All that wonderful (tax free) capital gains, surely?

    Guy I work with uses an IO mortgage because the rate he got on it was lower than the returns he thought he could get with the money in investments etc.
  • pangolin said:

    £100k on a 25 year term at 1% gets you to £377 a month. But even jumping all the way to 7% is still "just" £700.

    Maybe they were on interest only and are getting forced off that.

    I wonder how folk on IO mortgages in the past few years were planning on paying off their loan. Obviously, the lender's plan in extremis would be to repossess the house, so wouldn't have been overly bothered about debt paydown, but that's not an optimal strategy for the borrower.

    I'm old enough to have had an IO mortgage first time out (1991) with an accompanying endowment mortgage. By the mid 90s the inflationary / investment return outlook had changed so I switch to a repayment mortgage with the endowment policy being an extra savings plan. (Not a great one, but nowhere near as bad as the bad press attracted by endowment policies might suggest.)
    All that wonderful (tax free) capital gains, surely?
    Accessing that gain might be tricky. The idea behind being "mortgage-free" isn't to be "house-free" as well!

  • Guy I work with uses an IO mortgage because the rate he got on it was lower than the returns he thought he could get with the money in investments etc.

    That's fine, as if his lender forces him to a repayment mortgage then he can redirect his budget from separate savings plans to the capital element of new mortgage payment.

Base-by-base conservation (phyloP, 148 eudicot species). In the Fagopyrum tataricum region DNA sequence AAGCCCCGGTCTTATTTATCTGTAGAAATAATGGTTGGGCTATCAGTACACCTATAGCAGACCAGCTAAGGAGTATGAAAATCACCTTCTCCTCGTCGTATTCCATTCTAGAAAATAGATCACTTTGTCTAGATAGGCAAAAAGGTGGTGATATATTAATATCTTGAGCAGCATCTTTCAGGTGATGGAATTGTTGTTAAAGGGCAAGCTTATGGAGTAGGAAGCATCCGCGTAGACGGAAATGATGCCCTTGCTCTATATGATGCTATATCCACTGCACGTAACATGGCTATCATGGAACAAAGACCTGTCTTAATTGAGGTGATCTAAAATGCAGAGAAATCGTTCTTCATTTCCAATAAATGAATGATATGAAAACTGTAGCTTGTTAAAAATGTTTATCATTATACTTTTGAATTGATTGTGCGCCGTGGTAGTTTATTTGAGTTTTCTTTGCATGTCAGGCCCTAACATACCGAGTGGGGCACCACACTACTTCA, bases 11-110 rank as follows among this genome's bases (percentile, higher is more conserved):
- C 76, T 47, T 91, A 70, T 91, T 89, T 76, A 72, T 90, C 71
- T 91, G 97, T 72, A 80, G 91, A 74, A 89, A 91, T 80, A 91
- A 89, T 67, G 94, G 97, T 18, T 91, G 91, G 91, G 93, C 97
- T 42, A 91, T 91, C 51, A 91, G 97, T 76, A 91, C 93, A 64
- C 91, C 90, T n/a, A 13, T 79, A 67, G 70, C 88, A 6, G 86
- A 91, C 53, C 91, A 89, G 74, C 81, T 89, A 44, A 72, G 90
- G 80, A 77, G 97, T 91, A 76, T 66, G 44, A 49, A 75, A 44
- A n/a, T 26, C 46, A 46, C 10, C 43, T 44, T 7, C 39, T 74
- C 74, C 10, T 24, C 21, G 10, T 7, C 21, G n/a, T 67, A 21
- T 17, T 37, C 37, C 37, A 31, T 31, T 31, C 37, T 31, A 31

It's the folk with IO mortgages and no separate repayment plan that concern me as if forced onto a repayment mortgage they've got to find extra income to cover the repayment element and the higher interest charge.

  • Pross
    Pross Posts: 40,435

    pangolin said:

    £100k on a 25 year term at 1% gets you to £377 a month. But even jumping all the way to 7% is still "just" £700.

    Maybe they were on interest only and are getting forced off that.

    I wonder how folk on IO mortgages in the past few years were planning on paying off their loan. Obviously, the lender's plan in extremis would be to repossess the house, so wouldn't have been overly bothered about debt paydown, but that's not an optimal strategy for the borrower.

    I'm old enough to have had an IO mortgage first time out (1991) with an accompanying endowment mortgage. By the mid 90s the inflationary / investment return outlook had changed so I switch to a repayment mortgage with the endowment policy being an extra savings plan. (Not a great one, but nowhere near as bad as the bad press attracted by endowment policies might suggest.)
    They're effectively renting albeit with more security. My first mortgage was also interest only with an endowment, it had never crossed my mind that you could get a mortgage on interest only without having proof of something in place to pay off the capital. As you say the risk to the lender is fairly minimal as the house is almost certainly going to increase substantially in value over the mortgage term but it's a whole lot of hassle for them if they have to go through a repossession process and then sell the house (my sister deals with the legals on that side of thing for a building society).